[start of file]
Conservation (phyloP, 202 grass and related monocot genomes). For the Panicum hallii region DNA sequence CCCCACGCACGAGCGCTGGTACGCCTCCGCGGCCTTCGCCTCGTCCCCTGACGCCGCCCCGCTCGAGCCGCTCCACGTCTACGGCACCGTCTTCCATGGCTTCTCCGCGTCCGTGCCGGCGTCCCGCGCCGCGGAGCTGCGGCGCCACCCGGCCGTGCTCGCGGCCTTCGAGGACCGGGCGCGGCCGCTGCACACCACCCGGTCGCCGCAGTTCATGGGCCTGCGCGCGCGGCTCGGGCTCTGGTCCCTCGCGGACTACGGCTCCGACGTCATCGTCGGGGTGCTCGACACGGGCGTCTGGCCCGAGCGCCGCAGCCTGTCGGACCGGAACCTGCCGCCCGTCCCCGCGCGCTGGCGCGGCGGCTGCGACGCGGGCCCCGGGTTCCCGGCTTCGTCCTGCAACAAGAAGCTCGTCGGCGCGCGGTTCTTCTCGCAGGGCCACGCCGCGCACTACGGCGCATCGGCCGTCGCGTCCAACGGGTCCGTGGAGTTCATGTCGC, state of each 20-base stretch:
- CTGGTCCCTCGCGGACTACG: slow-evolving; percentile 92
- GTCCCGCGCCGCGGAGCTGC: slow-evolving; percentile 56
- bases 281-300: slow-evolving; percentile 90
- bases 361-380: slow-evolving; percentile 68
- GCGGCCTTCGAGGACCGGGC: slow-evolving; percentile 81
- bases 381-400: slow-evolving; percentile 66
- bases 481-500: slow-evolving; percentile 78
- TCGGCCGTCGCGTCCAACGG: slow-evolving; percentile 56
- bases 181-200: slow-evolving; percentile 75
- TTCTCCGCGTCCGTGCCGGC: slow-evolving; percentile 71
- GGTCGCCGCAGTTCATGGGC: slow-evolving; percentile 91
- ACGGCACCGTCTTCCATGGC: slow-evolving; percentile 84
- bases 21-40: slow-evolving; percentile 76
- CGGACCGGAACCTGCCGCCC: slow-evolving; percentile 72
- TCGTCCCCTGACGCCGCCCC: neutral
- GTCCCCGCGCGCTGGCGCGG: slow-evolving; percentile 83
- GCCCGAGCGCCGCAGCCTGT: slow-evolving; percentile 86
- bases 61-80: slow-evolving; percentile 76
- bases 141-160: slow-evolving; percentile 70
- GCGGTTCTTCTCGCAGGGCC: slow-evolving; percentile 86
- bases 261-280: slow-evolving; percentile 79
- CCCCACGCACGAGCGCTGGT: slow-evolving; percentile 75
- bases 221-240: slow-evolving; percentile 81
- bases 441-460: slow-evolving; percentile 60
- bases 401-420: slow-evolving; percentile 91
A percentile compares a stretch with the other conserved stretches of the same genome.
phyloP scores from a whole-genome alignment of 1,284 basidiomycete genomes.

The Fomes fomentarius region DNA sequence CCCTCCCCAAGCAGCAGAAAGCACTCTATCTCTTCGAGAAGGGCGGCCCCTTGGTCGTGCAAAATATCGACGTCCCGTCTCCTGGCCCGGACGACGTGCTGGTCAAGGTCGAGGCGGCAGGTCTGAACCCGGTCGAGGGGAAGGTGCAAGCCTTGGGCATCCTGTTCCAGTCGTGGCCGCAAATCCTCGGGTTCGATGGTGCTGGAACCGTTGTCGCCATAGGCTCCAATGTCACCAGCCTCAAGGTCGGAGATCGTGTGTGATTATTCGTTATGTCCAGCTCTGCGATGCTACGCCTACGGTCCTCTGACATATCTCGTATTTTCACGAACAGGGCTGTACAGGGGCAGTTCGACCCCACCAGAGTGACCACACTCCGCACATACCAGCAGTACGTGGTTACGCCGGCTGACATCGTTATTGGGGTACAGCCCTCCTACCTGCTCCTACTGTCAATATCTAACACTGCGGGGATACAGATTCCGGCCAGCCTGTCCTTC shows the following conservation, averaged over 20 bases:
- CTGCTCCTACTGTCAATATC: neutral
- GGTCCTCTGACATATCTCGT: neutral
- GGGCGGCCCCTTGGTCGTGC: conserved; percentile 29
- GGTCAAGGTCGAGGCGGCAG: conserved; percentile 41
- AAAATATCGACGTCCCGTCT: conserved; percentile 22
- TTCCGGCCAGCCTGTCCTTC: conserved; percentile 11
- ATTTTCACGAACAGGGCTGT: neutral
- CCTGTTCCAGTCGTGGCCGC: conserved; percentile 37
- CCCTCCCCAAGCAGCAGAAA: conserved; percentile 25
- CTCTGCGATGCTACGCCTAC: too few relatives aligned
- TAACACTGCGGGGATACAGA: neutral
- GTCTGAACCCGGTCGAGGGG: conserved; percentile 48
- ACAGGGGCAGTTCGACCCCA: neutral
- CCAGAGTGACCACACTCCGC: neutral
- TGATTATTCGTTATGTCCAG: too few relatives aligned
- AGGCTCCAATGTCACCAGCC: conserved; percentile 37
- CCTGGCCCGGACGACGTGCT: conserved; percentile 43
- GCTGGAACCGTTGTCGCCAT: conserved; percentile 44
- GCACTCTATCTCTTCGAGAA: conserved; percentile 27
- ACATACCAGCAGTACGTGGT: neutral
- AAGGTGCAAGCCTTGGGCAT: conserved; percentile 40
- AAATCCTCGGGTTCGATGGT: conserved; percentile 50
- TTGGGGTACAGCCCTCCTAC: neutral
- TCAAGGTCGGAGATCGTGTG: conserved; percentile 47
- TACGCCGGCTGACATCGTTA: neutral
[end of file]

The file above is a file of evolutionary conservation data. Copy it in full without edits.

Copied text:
Conservation (phyloP, 202 grass and related monocot genomes). For the Panicum hallii region DNA sequence CCCCACGCACGAGCGCTGGTACGCCTCCGCGGCCTTCGCCTCGTCCCCTGACGCCGCCCCGCTCGAGCCGCTCCACGTCTACGGCACCGTCTTCCATGGCTTCTCCGCGTCCGTGCCGGCGTCCCGCGCCGCGGAGCTGCGGCGCCACCCGGCCGTGCTCGCGGCCTTCGAGGACCGGGCGCGGCCGCTGCACACCACCCGGTCGCCGCAGTTCATGGGCCTGCGCGCGCGGCTCGGGCTCTGGTCCCTCGCGGACTACGGCTCCGACGTCATCGTCGGGGTGCTCGACACGGGCGTCTGGCCCGAGCGCCGCAGCCTGTCGGACCGGAACCTGCCGCCCGTCCCCGCGCGCTGGCGCGGCGGCTGCGACGCGGGCCCCGGGTTCCCGGCTTCGTCCTGCAACAAGAAGCTCGTCGGCGCGCGGTTCTTCTCGCAGGGCCACGCCGCGCACTACGGCGCATCGGCCGTCGCGTCCAACGGGTCCGTGGAGTTCATGTCGC, state of each 20-base stretch:
- CTGGTCCCTCGCGGACTACG: slow-evolving; percentile 92
- GTCCCGCGCCGCGGAGCTGC: slow-evolving; percentile 56
- bases 281-300: slow-evolving; percentile 90
- bases 361-380: slow-evolving; percentile 68
- GCGGCCTTCGAGGACCGGGC: slow-evolving; percentile 81
- bases 381-400: slow-evolving; percentile 66
- bases 481-500: slow-evolving; percentile 78
- TCGGCCGTCGCGTCCAACGG: slow-evolving; percentile 56
- bases 181-200: slow-evolving; percentile 75
- TTCTCCGCGTCCGTGCCGGC: slow-evolving; percentile 71
- GGTCGCCGCAGTTCATGGGC: slow-evolving; percentile 91
- ACGGCACCGTCTTCCATGGC: slow-evolving; percentile 84
- bases 21-40: slow-evolving; percentile 76
- CGGACCGGAACCTGCCGCCC: slow-evolving; percentile 72
- TCGTCCCCTGACGCCGCCCC: neutral
- GTCCCCGCGCGCTGGCGCGG: slow-evolving; percentile 83
- GCCCGAGCGCCGCAGCCTGT: slow-evolving; percentile 86
- bases 61-80: slow-evolving; percentile 76
- bases 141-160: slow-evolving; percentile 70
- GCGGTTCTTCTCGCAGGGCC: slow-evolving; percentile 86
- bases 261-280: slow-evolving; percentile 79
- CCCCACGCACGAGCGCTGGT: slow-evolving; percentile 75
- bases 221-240: slow-evolving; percentile 81
- bases 441-460: slow-evolving; percentile 60
- bases 401-420: slow-evolving; percentile 91
A percentile compares a stretch with the other conserved stretches of the same genome.
phyloP scores from a whole-genome alignment of 1,284 basidiomycete genomes.

The Fomes fomentarius region DNA sequence CCCTCCCCAAGCAGCAGAAAGCACTCTATCTCTTCGAGAAGGGCGGCCCCTTGGTCGTGCAAAATATCGACGTCCCGTCTCCTGGCCCGGACGACGTGCTGGTCAAGGTCGAGGCGGCAGGTCTGAACCCGGTCGAGGGGAAGGTGCAAGCCTTGGGCATCCTGTTCCAGTCGTGGCCGCAAATCCTCGGGTTCGATGGTGCTGGAACCGTTGTCGCCATAGGCTCCAATGTCACCAGCCTCAAGGTCGGAGATCGTGTGTGATTATTCGTTATGTCCAGCTCTGCGATGCTACGCCTACGGTCCTCTGACATATCTCGTATTTTCACGAACAGGGCTGTACAGGGGCAGTTCGACCCCACCAGAGTGACCACACTCCGCACATACCAGCAGTACGTGGTTACGCCGGCTGACATCGTTATTGGGGTACAGCCCTCCTACCTGCTCCTACTGTCAATATCTAACACTGCGGGGATACAGATTCCGGCCAGCCTGTCCTTC shows the following conservation, averaged over 20 bases:
- CTGCTCCTACTGTCAATATC: neutral
- GGTCCTCTGACATATCTCGT: neutral
- GGGCGGCCCCTTGGTCGTGC: conserved; percentile 29
- GGTCAAGGTCGAGGCGGCAG: conserved; percentile 41
- AAAATATCGACGTCCCGTCT: conserved; percentile 22
- TTCCGGCCAGCCTGTCCTTC: conserved; percentile 11
- ATTTTCACGAACAGGGCTGT: neutral
- CCTGTTCCAGTCGTGGCCGC: conserved; percentile 37
- CCCTCCCCAAGCAGCAGAAA: conserved; percentile 25
- CTCTGCGATGCTACGCCTAC: too few relatives aligned
- TAACACTGCGGGGATACAGA: neutral
- GTCTGAACCCGGTCGAGGGG: conserved; percentile 48
- ACAGGGGCAGTTCGACCCCA: neutral
- CCAGAGTGACCACACTCCGC: neutral
- TGATTATTCGTTATGTCCAG: too few relatives aligned
- AGGCTCCAATGTCACCAGCC: conserved; percentile 37
- CCTGGCCCGGACGACGTGCT: conserved; percentile 43
- GCTGGAACCGTTGTCGCCAT: conserved; percentile 44
- GCACTCTATCTCTTCGAGAA: conserved; percentile 27
- ACATACCAGCAGTACGTGGT: neutral
- AAGGTGCAAGCCTTGGGCAT: conserved; percentile 40
- AAATCCTCGGGTTCGATGGT: conserved; percentile 50
- TTGGGGTACAGCCCTCCTAC: neutral
- TCAAGGTCGGAGATCGTGTG: conserved; percentile 47
- TACGCCGGCTGACATCGTTA: neutral